Hi Everyone! This post is going to be a little something different. So, part of my experience in working through things, as I’ve talked about in many places on the site, has been different aspects of my inner life experience being embodied by characters, whose appearance mirrors what their nature is like on the level of their feel, energy, approach to life, etc. One such character is one I call Creativity. She seems to specialize in solving any and all kinds of problems, utilizing things like creativity, lateral thinking, consideration, and playful experimentation. As a character, I’d say she’s generally good-natured and fun to be around, too.
I came up with the idea of having some characters “speak” out guides to things they are strong in, and the first one that came to mind was Creativity and problem-solving. How did I write this? Well, like any storyteller or actor might – I have a sense of Creativity, of her energy, and of how she might go about approaching giving a guide to this topic. So, without further ado, here is Creativity’s Guide to Problem-Solving: Continue reading →
Like a black hole, Desire tries to consume and destroy what makes it uncomfortable, including your own willpower! Stumbled across him while doing creative visualization.
Loneliness, fear, sorrow… being doubted, questioned, mistrusted, rejected… in pain, powerless, dead inside…. tragedy… loss… What do you think about these feelings?
For most of us, myself included, we’d rather not feel these things. And since certain circumstances bring out these feelings in us, it’s only natural to want to change our circumstances so that we have to feel these things as little as possible.
Yet when we’re not willing to feel certain things, we ignore ourselves during our times of greatest need. Our desire to not feel something doesn’t show us how, in our pursuit of something, we trample over our own spirit, the part of ourselves to whom it feels natural to feel those ways. All Desire can see is the goal.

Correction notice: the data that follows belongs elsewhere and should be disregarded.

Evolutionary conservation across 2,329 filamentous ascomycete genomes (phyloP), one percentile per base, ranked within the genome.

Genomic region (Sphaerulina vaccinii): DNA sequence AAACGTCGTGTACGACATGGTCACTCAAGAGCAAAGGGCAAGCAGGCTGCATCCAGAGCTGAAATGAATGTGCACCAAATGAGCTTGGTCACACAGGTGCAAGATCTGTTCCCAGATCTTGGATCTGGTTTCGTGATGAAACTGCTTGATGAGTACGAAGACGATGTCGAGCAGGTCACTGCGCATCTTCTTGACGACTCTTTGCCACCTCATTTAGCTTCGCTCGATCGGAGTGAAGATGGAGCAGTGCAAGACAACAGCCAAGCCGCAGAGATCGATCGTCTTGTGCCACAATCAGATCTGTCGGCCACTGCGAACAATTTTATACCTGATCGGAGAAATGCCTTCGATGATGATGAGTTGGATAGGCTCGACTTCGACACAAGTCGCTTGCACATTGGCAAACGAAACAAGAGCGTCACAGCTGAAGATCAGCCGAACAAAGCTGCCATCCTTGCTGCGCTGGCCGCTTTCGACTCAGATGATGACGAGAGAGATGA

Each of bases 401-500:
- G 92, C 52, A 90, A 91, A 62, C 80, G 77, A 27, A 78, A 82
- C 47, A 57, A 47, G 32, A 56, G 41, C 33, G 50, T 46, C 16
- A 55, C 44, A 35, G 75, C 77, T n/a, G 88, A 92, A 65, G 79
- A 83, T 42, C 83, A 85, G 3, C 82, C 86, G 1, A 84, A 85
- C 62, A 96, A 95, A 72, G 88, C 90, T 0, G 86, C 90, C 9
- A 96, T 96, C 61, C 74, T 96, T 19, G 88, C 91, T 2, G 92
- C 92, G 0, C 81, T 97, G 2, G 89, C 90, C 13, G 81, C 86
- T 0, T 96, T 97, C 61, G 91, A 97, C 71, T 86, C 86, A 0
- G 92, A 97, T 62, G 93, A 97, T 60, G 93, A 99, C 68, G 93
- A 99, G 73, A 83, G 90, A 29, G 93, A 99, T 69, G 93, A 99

Desire, to me, is the embodiment of ‘the ends justify the means’.
On any journey, the way you imagined might not be the one you need to take. Curiosity can get you looking for the right way again.
When you’re trying to accomplish a goal, oftentimes, your own frustration with not having accomplished a goal can get in your way. We can be so desperate to get to our goal that we want to have the quickest way forward.
Here’s the problem with that: we imagine our strategy for getting to our goal. If imagining a goal was enough to get there, then life would be super easy, right? But achieving anything is not that simple. Our imagined approach is not enough to achieve the results we want.
Oftentimes in life, the way we find our goals is by criticizing every wrong move we make. We think, “well, if I can avoid doing it wrong, if I PUNISH myself for doing it wrong, then I’ll end up doing it right, eventually.” Yeah but, how does it feel?
“Out you go! Gahahahaha! Find your own way! Sink or swim!” “I could be mad, but maybe you’re right. I’m going to find my own way!”
There is a part of one’s self who wants to chase big dreams, goals, and ambitions. And there’s another part who can get lost in life and wants to find direction. When these two meet, the part who is lost can be persuaded that what he is truly looking for is what the ambitious one has his sights on. But that is a lie. By pursuing ambitions, you can lose your sense of purpose, and thus the guiding light that gives you direction.
My Inner Warrior, being stared down by The Knowledge of Death, who often takes the form of a blood-stained hawk.